Obama inches toward victory in US vote

2012-11-07 04:15:19 GMT2012-11-07 12:15:19(Beijing Time)  SINA.com

US President Barack Obama was inching towards victory today as results poured in from the US presidential election, as Mitt Romney's struggled to win vital swing states.

While the most important trio of battlegrounds -- Ohio, Florida and Virginia -- remained too close to call, Obama grabbed Wisconsin, Michigan, Pennsylvania and New Hampshire, dramatically shrinking the Republican's chances.

At 10:30 pm (0330 GMT), US news network voting projections had Obama leading Romney by 173 to 163 electoral college votes, and the Democratic incumbent appeared to have a far clearer route to victory ahead of him.

As expected, Obama polled strongly in New England and the industrial northeast, grabbing densely populated states like New York, New Jersey, Pennsylvania and Wisconsin, according to news network projections.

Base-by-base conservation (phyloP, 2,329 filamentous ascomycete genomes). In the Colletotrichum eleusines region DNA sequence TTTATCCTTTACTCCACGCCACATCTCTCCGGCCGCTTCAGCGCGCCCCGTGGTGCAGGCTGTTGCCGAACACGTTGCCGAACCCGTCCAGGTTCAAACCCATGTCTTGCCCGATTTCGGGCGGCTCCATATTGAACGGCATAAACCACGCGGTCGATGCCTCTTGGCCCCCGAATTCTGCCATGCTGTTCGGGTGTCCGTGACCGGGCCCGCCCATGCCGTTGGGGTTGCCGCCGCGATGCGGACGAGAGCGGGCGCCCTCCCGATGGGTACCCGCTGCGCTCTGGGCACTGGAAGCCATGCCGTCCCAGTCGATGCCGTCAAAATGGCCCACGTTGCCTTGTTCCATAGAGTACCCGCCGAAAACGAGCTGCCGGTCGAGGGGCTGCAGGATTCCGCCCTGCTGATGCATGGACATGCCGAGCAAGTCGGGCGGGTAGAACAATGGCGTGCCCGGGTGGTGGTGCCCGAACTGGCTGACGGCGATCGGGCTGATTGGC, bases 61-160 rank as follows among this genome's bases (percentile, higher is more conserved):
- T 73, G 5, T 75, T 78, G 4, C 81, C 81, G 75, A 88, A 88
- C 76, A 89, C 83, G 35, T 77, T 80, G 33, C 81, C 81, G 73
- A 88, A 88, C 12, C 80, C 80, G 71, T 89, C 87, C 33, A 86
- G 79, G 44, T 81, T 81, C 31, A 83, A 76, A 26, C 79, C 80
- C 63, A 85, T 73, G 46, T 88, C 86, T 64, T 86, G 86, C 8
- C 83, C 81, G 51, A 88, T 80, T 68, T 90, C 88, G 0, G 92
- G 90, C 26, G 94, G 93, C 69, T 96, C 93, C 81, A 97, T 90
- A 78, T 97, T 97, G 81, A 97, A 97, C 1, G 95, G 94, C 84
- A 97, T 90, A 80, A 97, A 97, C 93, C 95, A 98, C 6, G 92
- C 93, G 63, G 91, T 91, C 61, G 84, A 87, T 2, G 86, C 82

His rival Romney did predictably well in the southern Bible Belt and western prairie states, winning the major prize of Texas and taking back Indiana, which Obama won in 2008, for the Republicans.

But Romney failed to win Michigan, his home state where his father served as governor, and the key battleground states of Florida, Virginia, North Carolina and Ohio remained too close to call.

Obama also won New Hampshire, which had been considered a swing state, and Wisconsin, the home state of Romney's running mate Paul Ryan.

Polling was due to have ended in the east of the country, but there were long lines in many areas and officials kept polling centers open late, as the campaigns pleaded with their supporters to stay the course.

The final opinion polls published before voting began showed the two candidates in a dead heat nationwide, but gave Obama a slight advantage in the handful of swing states like Virginia and Ohio that will decide the race.

Each state has a quota of electoral college votes based on its population, and the eventual victor will be the candidate who secures the most.


Editor: Mei Jingya
Add Comment
Please read our Terms of Service. Messages that harass, abuse or threaten others; have obscene or otherwise objectionable content; have spam, commercial or advertising content or links may be removed.